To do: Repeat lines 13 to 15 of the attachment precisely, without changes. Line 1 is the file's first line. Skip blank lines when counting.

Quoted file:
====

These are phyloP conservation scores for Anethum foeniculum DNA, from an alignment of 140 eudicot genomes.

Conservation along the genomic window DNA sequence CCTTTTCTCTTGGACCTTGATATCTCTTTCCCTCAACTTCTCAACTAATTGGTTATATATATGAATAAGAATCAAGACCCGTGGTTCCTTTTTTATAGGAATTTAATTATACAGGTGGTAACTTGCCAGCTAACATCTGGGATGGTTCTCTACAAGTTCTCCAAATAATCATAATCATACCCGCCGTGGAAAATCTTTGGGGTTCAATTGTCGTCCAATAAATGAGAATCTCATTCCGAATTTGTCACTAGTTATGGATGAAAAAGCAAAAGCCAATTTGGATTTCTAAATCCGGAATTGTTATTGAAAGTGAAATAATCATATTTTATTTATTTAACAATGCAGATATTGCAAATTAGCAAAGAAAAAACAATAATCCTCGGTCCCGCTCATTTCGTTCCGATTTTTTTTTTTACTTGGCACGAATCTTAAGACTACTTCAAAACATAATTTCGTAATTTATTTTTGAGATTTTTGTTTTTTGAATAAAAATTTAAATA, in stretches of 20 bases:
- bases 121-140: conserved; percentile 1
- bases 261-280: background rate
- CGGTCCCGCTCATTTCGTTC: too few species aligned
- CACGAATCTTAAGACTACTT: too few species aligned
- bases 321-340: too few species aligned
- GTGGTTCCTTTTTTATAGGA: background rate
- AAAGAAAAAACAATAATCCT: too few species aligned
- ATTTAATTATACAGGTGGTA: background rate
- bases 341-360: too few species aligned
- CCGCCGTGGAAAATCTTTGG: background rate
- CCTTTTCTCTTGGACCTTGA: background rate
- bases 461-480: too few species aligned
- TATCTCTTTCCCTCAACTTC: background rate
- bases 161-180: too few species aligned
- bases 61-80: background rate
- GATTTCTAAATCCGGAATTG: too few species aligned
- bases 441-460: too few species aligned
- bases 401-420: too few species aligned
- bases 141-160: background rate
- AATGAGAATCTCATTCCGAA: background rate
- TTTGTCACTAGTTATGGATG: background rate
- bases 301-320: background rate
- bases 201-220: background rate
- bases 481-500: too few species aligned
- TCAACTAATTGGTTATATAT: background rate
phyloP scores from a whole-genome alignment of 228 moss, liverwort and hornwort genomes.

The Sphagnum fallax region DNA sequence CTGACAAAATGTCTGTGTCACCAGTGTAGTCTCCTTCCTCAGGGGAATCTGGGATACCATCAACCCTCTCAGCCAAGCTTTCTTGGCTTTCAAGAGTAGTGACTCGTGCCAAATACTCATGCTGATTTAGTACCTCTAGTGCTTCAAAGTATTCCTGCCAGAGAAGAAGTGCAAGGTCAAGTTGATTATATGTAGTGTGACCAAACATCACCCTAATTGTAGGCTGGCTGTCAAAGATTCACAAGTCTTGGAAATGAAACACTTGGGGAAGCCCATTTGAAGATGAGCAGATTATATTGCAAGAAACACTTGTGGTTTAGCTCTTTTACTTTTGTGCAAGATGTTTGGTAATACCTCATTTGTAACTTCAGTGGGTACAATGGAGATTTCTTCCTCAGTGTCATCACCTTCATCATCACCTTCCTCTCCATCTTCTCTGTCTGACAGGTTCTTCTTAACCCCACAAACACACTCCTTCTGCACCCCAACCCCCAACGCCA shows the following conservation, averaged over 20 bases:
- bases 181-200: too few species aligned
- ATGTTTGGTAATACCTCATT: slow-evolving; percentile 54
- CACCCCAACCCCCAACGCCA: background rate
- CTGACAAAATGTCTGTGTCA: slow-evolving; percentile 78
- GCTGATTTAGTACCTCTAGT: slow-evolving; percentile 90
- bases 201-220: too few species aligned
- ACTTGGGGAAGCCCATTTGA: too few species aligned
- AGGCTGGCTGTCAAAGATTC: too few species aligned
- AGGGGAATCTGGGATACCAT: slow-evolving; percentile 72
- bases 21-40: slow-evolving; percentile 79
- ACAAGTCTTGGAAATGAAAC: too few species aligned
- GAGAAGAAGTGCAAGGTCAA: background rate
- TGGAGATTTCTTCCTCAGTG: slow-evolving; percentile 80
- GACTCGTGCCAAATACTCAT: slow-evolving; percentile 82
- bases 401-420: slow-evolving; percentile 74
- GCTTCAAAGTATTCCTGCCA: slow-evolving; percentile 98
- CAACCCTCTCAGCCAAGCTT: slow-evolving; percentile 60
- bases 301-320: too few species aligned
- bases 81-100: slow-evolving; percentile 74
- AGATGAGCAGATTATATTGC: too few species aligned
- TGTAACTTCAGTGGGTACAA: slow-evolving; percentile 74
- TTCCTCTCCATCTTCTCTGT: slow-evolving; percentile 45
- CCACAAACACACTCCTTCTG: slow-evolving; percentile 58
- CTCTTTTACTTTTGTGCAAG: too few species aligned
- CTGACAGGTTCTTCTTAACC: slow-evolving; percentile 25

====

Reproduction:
- CCTTTTCTCTTGGACCTTGA: background rate
- bases 461-480: too few species aligned
- TATCTCTTTCCCTCAACTTC: background rate